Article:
« Reply #147 on: December 11, 2009, 10:40:25 AM »
What process do you go through when "cloning" a dough? I noticed in another clone thread that you hadn't even had the original (Sbarros maybe?)

Josh,

Throughout this thread, I have discussed most of the steps I took and the type of research I conducted to reverse-engineer and clone the basic Papa John's pizza. But, in general, to successfully reverse-engineer and clone a pizza, particularly the dough and the sauce, you need a lot of data about the pizza. More importantly, however, the data has to be the right kind of data. My favorite data and my favorite starting point is an ingredients list setting forth all of the ingredients in the order of their predominance by weight. Through further research, I can then try to identify as much as possible the nature and sources of those ingredients. Ideally, I would like to use the same ingredients as the pizza operator but quite often the ingredients are either not readily available at the retail level (which means I have to look for or come up with substitutes) or they are proprietary ingredients and formulations that are provided to the pizza operator by a variety of vendors, often to the specs of the operator and on an exclusive basis. I would say that this is almost always true for the large pizza chains, including Papa John's. Using proprietary ingredients and formulations makes it difficult for others to copy their pizzas. Moreover, much of that information, particularly for many of the chains, is not available at the store level, so there is reduced risk of employees divulging that information.

The availability of nutrition information can also be helpful but I have discovered that it is very difficult, at least for me, to be able to reverse engineer a pizza only from nutrition information. The most important nutrition information for my purposes is weight information, if specified (some operators break down a pizza by parts and weights in their published information), or other information from which I might be able to calculate the weights of dough, sauce, cheese or toppings for a particular pizza. I might also be able to divine from the nutrition information whether the dough (or pizza) contains a lot of salt (sodium) or a lot of some other ingredient, or possibly the general type and amount of cheese being used, but to be able to reverse engineer a pizza and get all of the parts in their correct order by weight solely from nutrition information is beyond my skill and ability.

Other tidbits of information can come from former employees. However, in general, I have not found such information to be entirely reliable, either because memories of former employees have faded with the passage of time, or doughs, sauces and other ingredients and formulations have changed over time or have been abandoned. Some information might also come from members who have engaged in dumpster diving. I do not do that personally. In fact, I have read that dumpster diving is against the law in some jurisdictions.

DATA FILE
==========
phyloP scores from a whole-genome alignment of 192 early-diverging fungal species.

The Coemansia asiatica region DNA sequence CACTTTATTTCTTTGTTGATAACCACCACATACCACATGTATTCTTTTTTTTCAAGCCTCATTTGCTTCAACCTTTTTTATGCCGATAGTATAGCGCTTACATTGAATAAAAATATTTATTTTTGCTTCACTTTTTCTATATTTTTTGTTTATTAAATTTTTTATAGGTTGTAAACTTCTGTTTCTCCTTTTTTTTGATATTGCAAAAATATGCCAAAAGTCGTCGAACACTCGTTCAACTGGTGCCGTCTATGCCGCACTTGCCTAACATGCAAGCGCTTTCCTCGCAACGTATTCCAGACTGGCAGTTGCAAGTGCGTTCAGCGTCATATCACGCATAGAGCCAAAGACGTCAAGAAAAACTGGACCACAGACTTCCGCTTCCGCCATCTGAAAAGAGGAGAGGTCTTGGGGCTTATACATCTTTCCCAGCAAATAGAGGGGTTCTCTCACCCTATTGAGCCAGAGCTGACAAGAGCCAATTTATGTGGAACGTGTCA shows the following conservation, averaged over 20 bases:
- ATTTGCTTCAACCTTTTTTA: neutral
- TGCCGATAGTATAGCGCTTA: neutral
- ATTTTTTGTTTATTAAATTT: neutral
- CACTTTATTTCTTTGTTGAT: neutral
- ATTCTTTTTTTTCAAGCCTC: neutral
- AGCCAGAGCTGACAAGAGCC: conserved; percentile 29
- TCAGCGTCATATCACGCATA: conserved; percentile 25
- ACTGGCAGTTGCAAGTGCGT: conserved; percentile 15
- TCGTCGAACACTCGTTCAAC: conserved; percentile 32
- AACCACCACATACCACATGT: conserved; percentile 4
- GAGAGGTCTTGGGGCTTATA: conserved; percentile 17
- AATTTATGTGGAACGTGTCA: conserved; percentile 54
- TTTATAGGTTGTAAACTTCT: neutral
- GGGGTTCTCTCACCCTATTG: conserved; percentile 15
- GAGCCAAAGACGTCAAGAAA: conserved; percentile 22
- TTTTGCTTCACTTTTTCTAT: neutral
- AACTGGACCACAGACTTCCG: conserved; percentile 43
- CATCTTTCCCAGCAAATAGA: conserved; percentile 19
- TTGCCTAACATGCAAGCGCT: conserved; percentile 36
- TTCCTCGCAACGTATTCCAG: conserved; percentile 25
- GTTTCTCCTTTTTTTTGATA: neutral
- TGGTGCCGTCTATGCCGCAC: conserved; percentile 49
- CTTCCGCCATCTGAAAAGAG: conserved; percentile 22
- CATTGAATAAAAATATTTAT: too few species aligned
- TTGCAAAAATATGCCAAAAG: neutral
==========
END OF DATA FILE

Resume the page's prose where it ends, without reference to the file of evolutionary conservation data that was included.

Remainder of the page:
I usually can tell after some basic research and study if I have enough information to proceed with a reverse engineering/cloning exercise. But, no matter how good the information, there are always blanks that I have to fill in. This is usually done by conducting further research on specific items, which can include online research and communicating with product and equipment vendors and even the pizza operators themselves, and by relying on what I know about pizza in general after many years of studying and making pizzas of all types. Since I don't often have an opportunity to sample a target pizza in person, I almost always look for clues from photos and videos of the target pizza at places like YouTube, Google Image, flickr and the websites of the pizza operators themselves. Those sources, coupled with everything else I have been able to learn about a particular pizza, help me zero in on my clone of that pizza and to more faithfully capture the "look and feel" of that pizza. I even count the number of pepperoni slices shown in photos, even though I have discovered that most workers who assemble pizzas do not count the pepperoni slices they put on pizzas.

As you can see, reverse engineering and cloning a pizza is a lot like putting a puzzle together without having all of the pieces, and using your knowledge and experience and sometimes just plain common sense to help complete the puzzle.

Peter

Offline Trogdor33

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Re: Pete-zza's Papa John's Clone Pizza
« Reply #148 on: December 13, 2009, 03:02:44 PM »
Finally got a chance to try this formula out (to be specific, the 2 day dough mentioned on page 2 of this thread). Overall I was very impressed. I lost my patience with the first one and only let it warm up for 20 minutes. The second one (not pictured) I let sit out for 2 hours before baking and it turned out much better (although the first one turned out pretty good, it wasn't great). I also out of habit opened the dough ball with a defined rim, so it doesn't have that flat look as it does in Peter's pictures.
For all you non-geeks who may be wondering what the name trogdor is all about, have a look here: http://www.homestarrunner.com/sbemail58.html

Online norma427

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Re: Pete-zza's Papa John's Clone Pizza
« Reply #149 on: December 13, 2009, 03:07:43 PM »
Trogdor33,
Great looking pie.  :)  Your rim looks fine to me.
Norma